sting of a switch lingers far longer than a feeble attempt to sweetly reason with a child.  I have watched my children, my grandchildren, and others' children gleefully skip away after a verbal reprimand, learning nothing except that they got away with whatever it was to bring it.

This generation is sadly failing Parenthood 101.   Parents today have this misguided idea that children must freely express themselves and are simply trying to figure out their identity and individuality.  There is less quality time and instruction spent with their children and we are seeing a surge in bad behavior and violence as the result.  Parents want to be their children's friend rather than their parent, guide, and teacher; leaving them to their own devices and careening towards disaster and failure as adults.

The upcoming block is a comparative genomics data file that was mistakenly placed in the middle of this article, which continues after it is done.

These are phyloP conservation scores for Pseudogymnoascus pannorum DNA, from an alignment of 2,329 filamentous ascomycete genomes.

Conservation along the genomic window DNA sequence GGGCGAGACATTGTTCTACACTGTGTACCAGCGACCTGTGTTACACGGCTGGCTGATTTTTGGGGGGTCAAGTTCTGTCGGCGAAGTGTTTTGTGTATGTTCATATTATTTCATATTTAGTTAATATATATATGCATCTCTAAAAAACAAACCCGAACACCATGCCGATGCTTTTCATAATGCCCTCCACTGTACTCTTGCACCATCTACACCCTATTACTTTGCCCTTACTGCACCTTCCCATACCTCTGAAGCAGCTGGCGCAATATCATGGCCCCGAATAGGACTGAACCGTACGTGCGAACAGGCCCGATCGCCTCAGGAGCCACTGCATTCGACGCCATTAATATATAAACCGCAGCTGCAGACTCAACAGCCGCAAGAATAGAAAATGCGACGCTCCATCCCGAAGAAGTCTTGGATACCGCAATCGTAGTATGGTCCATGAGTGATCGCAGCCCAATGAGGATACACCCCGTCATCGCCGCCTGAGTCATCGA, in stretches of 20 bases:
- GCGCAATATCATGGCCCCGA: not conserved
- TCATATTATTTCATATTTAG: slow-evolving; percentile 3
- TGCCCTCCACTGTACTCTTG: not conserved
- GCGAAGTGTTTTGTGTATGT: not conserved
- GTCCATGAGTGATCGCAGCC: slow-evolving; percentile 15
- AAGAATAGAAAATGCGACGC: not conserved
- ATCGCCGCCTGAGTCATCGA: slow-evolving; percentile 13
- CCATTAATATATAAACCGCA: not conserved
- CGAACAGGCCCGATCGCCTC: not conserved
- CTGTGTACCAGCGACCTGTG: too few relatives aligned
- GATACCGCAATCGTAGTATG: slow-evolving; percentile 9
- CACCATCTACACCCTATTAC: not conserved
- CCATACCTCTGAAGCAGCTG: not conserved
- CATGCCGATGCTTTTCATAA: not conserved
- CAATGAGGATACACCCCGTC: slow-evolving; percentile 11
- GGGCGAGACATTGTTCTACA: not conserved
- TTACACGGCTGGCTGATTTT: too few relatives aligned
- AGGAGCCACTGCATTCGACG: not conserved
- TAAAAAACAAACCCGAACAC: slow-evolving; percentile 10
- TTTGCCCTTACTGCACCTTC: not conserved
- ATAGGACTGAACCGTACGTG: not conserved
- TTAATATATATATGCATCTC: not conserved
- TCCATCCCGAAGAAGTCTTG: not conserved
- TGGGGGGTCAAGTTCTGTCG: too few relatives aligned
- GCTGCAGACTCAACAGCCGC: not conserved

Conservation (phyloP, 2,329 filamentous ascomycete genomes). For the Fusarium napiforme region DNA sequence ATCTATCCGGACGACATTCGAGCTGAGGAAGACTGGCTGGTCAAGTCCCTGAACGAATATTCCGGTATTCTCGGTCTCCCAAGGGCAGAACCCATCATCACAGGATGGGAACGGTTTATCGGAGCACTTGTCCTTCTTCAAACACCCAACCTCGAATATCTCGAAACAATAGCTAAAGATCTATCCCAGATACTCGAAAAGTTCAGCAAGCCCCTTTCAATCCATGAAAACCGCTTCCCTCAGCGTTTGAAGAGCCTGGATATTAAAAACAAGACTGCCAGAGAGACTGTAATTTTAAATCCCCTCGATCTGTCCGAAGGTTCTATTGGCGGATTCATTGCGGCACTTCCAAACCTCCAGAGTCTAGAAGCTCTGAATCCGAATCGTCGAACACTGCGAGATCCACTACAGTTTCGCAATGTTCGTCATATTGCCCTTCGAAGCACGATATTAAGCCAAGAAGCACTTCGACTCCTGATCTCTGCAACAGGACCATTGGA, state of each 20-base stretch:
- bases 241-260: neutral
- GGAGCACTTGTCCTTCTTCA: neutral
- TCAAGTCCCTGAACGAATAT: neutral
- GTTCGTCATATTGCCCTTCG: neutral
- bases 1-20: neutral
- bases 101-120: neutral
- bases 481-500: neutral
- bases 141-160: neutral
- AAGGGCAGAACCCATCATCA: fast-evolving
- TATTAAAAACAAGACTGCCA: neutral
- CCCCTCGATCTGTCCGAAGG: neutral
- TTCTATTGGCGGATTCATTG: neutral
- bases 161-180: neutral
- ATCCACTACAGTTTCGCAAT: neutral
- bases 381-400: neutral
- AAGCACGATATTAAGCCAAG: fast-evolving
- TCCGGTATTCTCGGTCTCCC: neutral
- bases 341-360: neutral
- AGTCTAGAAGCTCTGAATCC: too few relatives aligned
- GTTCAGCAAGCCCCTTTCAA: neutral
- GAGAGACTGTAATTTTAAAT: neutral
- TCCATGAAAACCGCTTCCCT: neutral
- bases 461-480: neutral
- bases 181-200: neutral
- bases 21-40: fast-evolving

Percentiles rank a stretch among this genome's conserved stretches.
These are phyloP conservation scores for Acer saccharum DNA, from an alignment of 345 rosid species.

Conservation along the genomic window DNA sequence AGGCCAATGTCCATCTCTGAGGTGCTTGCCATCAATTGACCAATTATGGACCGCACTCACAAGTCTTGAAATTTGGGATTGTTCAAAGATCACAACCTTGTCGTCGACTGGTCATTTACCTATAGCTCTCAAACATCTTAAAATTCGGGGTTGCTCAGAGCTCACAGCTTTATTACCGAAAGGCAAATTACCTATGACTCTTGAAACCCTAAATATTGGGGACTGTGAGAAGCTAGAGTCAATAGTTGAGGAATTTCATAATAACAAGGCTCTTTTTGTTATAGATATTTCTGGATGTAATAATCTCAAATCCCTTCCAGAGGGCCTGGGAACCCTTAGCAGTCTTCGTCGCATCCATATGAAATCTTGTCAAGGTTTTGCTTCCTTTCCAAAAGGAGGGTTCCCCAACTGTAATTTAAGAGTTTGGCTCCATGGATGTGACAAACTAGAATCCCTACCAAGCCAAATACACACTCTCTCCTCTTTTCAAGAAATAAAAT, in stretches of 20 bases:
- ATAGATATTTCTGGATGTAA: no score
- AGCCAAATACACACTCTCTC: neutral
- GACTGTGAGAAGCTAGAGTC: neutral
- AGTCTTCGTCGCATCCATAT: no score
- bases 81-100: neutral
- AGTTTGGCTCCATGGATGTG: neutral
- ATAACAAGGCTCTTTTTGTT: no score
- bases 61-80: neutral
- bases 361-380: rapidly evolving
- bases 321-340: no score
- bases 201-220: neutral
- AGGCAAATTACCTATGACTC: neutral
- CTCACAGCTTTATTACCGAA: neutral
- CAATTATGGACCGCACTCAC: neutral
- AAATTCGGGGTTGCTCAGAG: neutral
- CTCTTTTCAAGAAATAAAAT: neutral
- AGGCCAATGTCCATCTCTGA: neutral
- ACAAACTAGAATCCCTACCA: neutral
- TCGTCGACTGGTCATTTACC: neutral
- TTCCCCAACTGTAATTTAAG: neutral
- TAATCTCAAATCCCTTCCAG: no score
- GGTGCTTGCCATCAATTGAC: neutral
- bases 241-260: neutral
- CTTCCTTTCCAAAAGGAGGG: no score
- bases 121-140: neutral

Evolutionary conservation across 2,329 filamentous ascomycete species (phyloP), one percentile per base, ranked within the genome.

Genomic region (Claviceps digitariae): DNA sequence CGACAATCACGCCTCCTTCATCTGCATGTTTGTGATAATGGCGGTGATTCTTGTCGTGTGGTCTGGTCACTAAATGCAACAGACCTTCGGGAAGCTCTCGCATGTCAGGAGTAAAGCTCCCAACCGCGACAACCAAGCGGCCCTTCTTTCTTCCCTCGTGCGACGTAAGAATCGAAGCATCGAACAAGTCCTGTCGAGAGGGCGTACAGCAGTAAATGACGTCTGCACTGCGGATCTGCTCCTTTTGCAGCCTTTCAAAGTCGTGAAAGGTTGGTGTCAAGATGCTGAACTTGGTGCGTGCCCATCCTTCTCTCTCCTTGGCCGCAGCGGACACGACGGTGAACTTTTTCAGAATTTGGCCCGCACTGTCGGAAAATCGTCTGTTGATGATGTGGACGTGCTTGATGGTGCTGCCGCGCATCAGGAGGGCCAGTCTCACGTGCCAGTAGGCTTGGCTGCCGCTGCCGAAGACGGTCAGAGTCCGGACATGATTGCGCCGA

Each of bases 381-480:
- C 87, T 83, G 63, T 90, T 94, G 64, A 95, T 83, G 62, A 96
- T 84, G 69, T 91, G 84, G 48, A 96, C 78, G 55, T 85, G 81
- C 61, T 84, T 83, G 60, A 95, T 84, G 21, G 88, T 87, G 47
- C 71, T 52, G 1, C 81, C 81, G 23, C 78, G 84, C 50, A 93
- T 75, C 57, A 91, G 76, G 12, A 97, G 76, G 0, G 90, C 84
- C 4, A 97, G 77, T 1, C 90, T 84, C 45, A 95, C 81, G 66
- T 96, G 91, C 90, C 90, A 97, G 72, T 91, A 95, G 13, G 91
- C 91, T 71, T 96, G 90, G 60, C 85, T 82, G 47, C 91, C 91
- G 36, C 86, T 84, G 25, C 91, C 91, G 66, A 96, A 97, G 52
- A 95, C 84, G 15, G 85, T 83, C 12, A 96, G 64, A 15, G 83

“Folly is bound up in the heart of a child, but the rod of discipline will drive it far from him.” (Proverbs 22:15) (NIV) God has given us a clear and sane reason why parents should turn to the rod of discipline more often.   Born into sin, our children are empty vessels when they enter the world.   It’s up to us to choose how the child is filled.  If we leave them to themselves and the influence of the world, we can be assured the contents will spell trouble and dismay.The rod of correction imparts wisdom; but a child left to himself disgraces his mother…Discipline your son, and he will give you peace; he will bring delight to your soul.” (Proverbs 29:15, 17) (NIV)